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Yankees' offense stays quiet in another loss to Orioles

Yankees Aaron Hicks, right, reacts after striking out,

Yankees Aaron Hicks, right, reacts after striking out, with a runner at third, against the Baltimore Orioles in the ninth inning of a baseball game, Sunday, Sept. 6, 2020, in Baltimore. Credit: AP/Gail Burton

BALTIMORE — Can’t bench 'em all.

 The Yankees’ issues run far deeper than Gary Sanchez.

Benching the slumping catcher, as they did Sunday afternoon, didn’t come close to providing a lift to a slumbering offense. They were shut down by a pitcher making his major-league debut in a lethargic 5-1 loss to the Orioles at Camden Yards.

The Yankees had only four hits, three by Miguel Andujar. After beating the Orioles in the opener of the four-game series to extend their winning streak against Baltimore to 19 games, they were outscored 17-5 as they dropped the next three games.

 “I think we’re frustrated, I think guys are [ticked] off and it’s understandable,” Aaron Boone said. “But we have to get through it, we have to fight our way through it. We have a big series starting tomorrow.”

The loss plunged the Yankees into third place in the AL East as the Blue Jays won in Boston to move into sole possession of second. The Yankees, who will face the Blue Jays 10 times in their next 17 games, will start a three-game series against them in Buffalo on Monday night.

The Yankees are 13-18 since their 8-1 start and 5-13 since their 16-6 start. At least for now, they find themselves in the strange position of being the eighth seed in the American League postseason standings, only two games ahead of the Orioles (who were 54-108 last season) and Tigers (who were 47-114 in 2019).

“Very disappointing the way we‘ve played,” Brett Gardner said. “We’ve got some baseball left, we’re still in a position to make the playoffs and attain our goal, which is to be the last team standing, but the way we’ve played lately is not acceptable. We just have to be better, starting with me.”

Masahiro Tanaka (1-2, 3.38) shrugged off DJ Stewart’s two-run homer in the first inning to pitch reasonably well. He left with the Yankees trailing 2-1 in the sixth and was charged with four runs (two earned) in 5 1/3 innings as Luis Cessa allowed two inherited runners to score.

“I think I was off mechanically a little bit [in the first],” Tanaka said through his interpreter. “After that inning, I think I was able to make some mechanical adjustments to put myself back on track.”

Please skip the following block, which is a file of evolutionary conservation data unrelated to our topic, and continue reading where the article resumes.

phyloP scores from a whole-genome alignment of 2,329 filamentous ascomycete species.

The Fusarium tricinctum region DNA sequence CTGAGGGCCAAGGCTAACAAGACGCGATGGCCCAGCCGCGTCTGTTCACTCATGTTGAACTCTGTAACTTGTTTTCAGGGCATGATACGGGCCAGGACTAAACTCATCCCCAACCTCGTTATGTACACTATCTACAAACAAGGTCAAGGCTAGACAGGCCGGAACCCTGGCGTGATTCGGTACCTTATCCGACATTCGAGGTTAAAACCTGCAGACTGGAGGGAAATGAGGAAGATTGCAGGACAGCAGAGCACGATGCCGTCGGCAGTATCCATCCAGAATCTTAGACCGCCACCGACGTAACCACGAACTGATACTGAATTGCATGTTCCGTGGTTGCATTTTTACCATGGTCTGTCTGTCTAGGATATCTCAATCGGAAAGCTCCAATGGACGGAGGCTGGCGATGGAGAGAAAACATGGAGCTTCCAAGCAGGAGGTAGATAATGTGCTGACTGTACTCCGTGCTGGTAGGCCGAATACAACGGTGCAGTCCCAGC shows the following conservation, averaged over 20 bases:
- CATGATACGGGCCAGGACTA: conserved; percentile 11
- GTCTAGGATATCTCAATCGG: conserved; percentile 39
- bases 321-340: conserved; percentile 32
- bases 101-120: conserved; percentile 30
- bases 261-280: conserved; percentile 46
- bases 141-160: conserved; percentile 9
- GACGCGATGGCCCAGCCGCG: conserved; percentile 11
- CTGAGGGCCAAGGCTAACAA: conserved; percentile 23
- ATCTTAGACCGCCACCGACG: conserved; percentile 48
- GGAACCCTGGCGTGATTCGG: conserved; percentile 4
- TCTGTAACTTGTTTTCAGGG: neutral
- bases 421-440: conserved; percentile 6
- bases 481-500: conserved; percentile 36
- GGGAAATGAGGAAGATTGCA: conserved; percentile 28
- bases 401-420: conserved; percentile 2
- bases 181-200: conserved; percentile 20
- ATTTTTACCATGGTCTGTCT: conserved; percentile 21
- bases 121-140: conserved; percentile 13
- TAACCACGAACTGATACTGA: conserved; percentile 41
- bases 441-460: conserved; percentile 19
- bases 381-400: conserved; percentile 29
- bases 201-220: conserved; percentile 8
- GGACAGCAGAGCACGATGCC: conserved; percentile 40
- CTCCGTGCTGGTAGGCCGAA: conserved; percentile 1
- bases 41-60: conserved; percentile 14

The same could not be said of the offense, which came in 5-for-27 with runners in scoring position in the first three games of the series, including 0-for-9 Saturday, and went 0-for-6 in those situations Sunday.

“I know guys came in with a really good mindset and believing that this was the day to turn it around, but it felt like we were pressing a little bit out there today,” Boone said. “And that can get you in trouble.”

Orioles righthander Dean Kremer was the beneficiary. In his major-league debut, he allowed one run and one hit in six innings. Kremer, who at one point retired 12 straight, walked three and struck out seven.

“I have no doubt that we’re going to be able to put this behind us,” said Andujar, who committed a huge error to start the sixth that contributed to two unearned runs that made it 4-1.

The afternoon could not have started much worse for the Yankees as Stewart hit his third home run in a span of five pitches over three at-bats in the last two games. He entered Saturday 0-for-17 to start the season.

The Yankees made it 2-1 in the second. Clint. Frazier, one of the few in the lineup not slumping, worked a leadoff walk and eventually scored when 40-year-old Erik Kratz, starting in place of Sanchez, beat out a potential double-play ball.

“The bottom line is, we've got one or two new guys in our clubhouse, but for the most part we've got guys that were a big part of this team last year and have been a part of the organization for a while, and we're not accustomed to losing,” Gardner said. “We go out there every day and we expect to win, and recently we haven't done a good job of that.

"So I think that any time you have tough times, it can be difficult, especially knowing that the season is as short as it is. But as I said, we've got three weeks left, there's a lot of guys in that room that are frustrated, they're disappointed and itching to turn their season around, myself included. So hopefully that's right around the corner, because we don't have much time left.”

New York Sports